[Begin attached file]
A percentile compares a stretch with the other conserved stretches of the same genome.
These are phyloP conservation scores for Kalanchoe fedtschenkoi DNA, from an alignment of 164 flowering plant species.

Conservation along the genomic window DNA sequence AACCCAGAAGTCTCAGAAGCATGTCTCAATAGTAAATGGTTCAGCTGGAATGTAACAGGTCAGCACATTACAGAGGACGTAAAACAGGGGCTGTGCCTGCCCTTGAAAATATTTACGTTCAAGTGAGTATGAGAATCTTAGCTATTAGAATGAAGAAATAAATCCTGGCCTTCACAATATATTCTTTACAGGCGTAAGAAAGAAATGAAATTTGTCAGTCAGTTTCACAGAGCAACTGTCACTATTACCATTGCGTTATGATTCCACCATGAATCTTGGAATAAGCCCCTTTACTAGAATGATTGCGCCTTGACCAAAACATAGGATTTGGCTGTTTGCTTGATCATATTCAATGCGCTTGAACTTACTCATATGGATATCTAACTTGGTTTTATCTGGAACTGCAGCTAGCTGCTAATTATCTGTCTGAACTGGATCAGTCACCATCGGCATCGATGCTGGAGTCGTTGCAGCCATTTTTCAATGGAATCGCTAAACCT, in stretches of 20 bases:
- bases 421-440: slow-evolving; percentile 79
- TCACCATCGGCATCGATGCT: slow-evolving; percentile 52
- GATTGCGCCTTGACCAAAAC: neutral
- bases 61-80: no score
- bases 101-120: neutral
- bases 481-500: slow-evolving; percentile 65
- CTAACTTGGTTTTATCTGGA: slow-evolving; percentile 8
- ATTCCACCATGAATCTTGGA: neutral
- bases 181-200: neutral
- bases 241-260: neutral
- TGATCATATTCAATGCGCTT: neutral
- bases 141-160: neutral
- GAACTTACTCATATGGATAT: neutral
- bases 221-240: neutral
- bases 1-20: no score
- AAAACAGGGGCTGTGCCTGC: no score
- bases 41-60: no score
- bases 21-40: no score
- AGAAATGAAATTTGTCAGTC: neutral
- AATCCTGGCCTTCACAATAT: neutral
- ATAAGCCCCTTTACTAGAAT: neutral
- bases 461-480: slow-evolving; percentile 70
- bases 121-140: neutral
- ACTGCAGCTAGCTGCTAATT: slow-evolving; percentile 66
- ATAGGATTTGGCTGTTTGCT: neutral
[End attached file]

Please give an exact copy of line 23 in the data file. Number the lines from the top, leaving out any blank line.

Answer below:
- AATCCTGGCCTTCACAATAT: neutral